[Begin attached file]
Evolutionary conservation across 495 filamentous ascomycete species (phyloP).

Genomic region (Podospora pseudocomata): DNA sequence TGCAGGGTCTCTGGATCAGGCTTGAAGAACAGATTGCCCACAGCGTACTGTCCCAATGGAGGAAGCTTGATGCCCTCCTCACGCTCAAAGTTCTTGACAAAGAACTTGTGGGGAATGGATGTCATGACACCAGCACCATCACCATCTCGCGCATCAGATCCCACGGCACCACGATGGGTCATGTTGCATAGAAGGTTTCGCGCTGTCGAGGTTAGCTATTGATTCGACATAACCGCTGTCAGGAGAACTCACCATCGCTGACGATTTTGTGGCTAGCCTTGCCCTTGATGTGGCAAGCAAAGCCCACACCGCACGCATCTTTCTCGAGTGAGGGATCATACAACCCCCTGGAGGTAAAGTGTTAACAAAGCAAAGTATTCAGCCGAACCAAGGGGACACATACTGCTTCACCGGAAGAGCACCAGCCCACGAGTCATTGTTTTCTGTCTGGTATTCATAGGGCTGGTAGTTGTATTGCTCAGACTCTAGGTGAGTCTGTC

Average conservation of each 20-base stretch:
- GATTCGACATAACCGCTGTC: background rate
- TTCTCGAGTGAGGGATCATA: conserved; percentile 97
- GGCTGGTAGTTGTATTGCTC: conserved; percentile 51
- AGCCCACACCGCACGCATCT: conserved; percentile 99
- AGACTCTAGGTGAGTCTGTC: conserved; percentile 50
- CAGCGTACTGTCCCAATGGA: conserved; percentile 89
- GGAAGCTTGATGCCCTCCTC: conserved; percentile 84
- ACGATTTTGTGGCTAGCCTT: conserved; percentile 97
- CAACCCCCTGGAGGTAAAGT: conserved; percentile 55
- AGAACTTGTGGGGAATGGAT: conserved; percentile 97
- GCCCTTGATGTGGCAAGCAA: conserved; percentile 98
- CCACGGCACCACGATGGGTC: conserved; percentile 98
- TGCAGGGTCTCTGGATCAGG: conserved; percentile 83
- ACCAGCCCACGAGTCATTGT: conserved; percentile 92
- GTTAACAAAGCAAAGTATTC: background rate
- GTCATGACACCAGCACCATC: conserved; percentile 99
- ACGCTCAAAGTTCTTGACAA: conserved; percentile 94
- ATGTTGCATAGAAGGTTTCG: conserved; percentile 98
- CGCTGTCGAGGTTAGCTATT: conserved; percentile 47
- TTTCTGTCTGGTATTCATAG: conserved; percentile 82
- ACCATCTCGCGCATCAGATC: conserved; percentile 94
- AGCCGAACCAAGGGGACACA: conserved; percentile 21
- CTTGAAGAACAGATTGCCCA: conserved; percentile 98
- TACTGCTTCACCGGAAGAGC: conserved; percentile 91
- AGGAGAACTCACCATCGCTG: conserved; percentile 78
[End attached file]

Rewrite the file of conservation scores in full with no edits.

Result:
Evolutionary conservation across 495 filamentous ascomycete species (phyloP).

Genomic region (Podospora pseudocomata): DNA sequence TGCAGGGTCTCTGGATCAGGCTTGAAGAACAGATTGCCCACAGCGTACTGTCCCAATGGAGGAAGCTTGATGCCCTCCTCACGCTCAAAGTTCTTGACAAAGAACTTGTGGGGAATGGATGTCATGACACCAGCACCATCACCATCTCGCGCATCAGATCCCACGGCACCACGATGGGTCATGTTGCATAGAAGGTTTCGCGCTGTCGAGGTTAGCTATTGATTCGACATAACCGCTGTCAGGAGAACTCACCATCGCTGACGATTTTGTGGCTAGCCTTGCCCTTGATGTGGCAAGCAAAGCCCACACCGCACGCATCTTTCTCGAGTGAGGGATCATACAACCCCCTGGAGGTAAAGTGTTAACAAAGCAAAGTATTCAGCCGAACCAAGGGGACACATACTGCTTCACCGGAAGAGCACCAGCCCACGAGTCATTGTTTTCTGTCTGGTATTCATAGGGCTGGTAGTTGTATTGCTCAGACTCTAGGTGAGTCTGTC

Average conservation of each 20-base stretch:
- GATTCGACATAACCGCTGTC: background rate
- TTCTCGAGTGAGGGATCATA: conserved; percentile 97
- GGCTGGTAGTTGTATTGCTC: conserved; percentile 51
- AGCCCACACCGCACGCATCT: conserved; percentile 99
- AGACTCTAGGTGAGTCTGTC: conserved; percentile 50
- CAGCGTACTGTCCCAATGGA: conserved; percentile 89
- GGAAGCTTGATGCCCTCCTC: conserved; percentile 84
- ACGATTTTGTGGCTAGCCTT: conserved; percentile 97
- CAACCCCCTGGAGGTAAAGT: conserved; percentile 55
- AGAACTTGTGGGGAATGGAT: conserved; percentile 97
- GCCCTTGATGTGGCAAGCAA: conserved; percentile 98
- CCACGGCACCACGATGGGTC: conserved; percentile 98
- TGCAGGGTCTCTGGATCAGG: conserved; percentile 83
- ACCAGCCCACGAGTCATTGT: conserved; percentile 92
- GTTAACAAAGCAAAGTATTC: background rate
- GTCATGACACCAGCACCATC: conserved; percentile 99
- ACGCTCAAAGTTCTTGACAA: conserved; percentile 94
- ATGTTGCATAGAAGGTTTCG: conserved; percentile 98
- CGCTGTCGAGGTTAGCTATT: conserved; percentile 47
- TTTCTGTCTGGTATTCATAG: conserved; percentile 82
- ACCATCTCGCGCATCAGATC: conserved; percentile 94
- AGCCGAACCAAGGGGACACA: conserved; percentile 21
- CTTGAAGAACAGATTGCCCA: conserved; percentile 98
- TACTGCTTCACCGGAAGAGC: conserved; percentile 91
- AGGAGAACTCACCATCGCTG: conserved; percentile 78